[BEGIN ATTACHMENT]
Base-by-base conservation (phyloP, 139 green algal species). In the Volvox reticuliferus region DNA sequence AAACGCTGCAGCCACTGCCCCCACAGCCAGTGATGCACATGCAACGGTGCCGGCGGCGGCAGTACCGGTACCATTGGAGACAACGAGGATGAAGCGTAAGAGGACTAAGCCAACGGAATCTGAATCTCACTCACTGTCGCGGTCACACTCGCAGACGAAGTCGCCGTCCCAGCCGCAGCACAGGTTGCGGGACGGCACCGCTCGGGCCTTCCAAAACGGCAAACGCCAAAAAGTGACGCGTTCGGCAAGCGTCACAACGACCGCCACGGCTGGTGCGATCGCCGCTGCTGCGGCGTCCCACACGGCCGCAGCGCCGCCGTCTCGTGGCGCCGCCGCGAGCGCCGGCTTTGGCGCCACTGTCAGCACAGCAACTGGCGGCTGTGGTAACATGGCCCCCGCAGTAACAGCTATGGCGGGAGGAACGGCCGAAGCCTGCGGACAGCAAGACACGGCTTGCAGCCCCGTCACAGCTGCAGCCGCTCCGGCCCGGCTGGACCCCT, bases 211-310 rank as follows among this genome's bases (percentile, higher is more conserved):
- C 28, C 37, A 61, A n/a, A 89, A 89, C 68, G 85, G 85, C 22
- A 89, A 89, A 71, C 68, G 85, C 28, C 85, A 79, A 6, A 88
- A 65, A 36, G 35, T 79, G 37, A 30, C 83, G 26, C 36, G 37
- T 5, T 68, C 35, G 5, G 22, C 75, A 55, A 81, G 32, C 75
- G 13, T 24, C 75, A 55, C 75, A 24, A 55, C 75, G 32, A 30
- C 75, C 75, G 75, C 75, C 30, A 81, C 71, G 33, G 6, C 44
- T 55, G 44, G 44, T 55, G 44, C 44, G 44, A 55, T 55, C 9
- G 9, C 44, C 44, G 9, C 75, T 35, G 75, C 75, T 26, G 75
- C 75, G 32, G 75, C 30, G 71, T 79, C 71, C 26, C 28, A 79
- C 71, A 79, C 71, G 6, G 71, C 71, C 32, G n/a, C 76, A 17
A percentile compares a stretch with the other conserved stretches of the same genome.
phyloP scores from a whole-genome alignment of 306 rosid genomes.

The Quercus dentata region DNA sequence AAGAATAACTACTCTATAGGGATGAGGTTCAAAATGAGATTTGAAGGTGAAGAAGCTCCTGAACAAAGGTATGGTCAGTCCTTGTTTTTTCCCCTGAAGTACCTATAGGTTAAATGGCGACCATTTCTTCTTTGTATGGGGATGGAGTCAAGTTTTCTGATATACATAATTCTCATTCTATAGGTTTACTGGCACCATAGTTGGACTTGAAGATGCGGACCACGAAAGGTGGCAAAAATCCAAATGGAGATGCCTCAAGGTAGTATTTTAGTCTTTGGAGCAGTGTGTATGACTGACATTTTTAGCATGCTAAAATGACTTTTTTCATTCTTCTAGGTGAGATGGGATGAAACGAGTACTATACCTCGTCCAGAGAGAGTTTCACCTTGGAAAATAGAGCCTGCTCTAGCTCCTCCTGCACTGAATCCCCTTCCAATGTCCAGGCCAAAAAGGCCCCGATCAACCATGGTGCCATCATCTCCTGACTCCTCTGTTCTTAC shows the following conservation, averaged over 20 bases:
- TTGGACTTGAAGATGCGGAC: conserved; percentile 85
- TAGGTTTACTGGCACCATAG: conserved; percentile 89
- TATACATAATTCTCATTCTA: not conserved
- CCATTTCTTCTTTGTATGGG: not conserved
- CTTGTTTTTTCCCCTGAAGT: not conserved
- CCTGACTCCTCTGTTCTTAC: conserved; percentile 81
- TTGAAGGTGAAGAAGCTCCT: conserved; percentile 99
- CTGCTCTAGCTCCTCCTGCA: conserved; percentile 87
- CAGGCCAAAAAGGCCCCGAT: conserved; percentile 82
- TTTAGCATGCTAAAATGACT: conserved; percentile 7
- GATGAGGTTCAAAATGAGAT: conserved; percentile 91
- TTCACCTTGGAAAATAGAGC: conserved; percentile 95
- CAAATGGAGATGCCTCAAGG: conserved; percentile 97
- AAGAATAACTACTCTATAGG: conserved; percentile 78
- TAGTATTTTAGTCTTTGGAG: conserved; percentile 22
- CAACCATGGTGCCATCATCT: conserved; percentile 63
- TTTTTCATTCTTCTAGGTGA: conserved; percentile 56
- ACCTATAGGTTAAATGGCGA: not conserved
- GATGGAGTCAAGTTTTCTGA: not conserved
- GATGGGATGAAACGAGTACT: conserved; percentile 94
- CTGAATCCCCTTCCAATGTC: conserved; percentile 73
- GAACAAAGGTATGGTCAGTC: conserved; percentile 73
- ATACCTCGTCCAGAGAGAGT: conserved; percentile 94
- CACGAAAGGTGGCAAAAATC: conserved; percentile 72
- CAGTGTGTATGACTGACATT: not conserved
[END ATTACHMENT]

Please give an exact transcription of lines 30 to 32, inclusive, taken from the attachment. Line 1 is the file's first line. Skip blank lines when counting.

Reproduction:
- CAACCATGGTGCCATCATCT: conserved; percentile 63
- TTTTTCATTCTTCTAGGTGA: conserved; percentile 56
- ACCTATAGGTTAAATGGCGA: not conserved